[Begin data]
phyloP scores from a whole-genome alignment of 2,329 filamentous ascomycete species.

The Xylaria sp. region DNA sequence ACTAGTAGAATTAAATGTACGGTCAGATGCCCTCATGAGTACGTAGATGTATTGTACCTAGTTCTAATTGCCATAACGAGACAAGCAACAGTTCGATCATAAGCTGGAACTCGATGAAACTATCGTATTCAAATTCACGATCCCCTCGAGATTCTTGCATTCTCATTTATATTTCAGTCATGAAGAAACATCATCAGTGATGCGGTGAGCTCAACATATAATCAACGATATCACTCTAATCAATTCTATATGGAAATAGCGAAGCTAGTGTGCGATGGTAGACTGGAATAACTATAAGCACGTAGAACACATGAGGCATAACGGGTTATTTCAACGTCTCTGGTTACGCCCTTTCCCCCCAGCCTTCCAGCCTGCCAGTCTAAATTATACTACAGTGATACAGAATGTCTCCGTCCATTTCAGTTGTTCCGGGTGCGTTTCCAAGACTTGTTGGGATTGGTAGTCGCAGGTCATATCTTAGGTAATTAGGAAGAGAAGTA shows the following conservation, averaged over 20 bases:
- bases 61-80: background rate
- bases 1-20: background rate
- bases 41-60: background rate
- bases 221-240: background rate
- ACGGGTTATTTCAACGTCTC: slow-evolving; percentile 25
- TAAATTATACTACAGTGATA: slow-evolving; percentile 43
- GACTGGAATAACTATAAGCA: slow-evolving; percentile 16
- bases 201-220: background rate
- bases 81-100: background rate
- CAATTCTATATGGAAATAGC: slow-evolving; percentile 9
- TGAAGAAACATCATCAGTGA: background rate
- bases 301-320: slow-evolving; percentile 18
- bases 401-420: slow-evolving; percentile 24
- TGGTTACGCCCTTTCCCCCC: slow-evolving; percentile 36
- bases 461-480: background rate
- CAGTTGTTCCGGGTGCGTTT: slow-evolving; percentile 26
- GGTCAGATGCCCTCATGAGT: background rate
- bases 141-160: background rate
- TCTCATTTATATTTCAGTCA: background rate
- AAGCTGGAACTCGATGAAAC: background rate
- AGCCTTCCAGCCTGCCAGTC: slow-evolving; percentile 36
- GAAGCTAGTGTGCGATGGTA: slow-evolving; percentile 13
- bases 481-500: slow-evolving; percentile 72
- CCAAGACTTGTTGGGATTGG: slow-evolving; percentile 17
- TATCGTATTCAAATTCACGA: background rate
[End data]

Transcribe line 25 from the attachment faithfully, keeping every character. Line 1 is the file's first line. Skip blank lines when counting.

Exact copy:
- bases 481-500: slow-evolving; percentile 72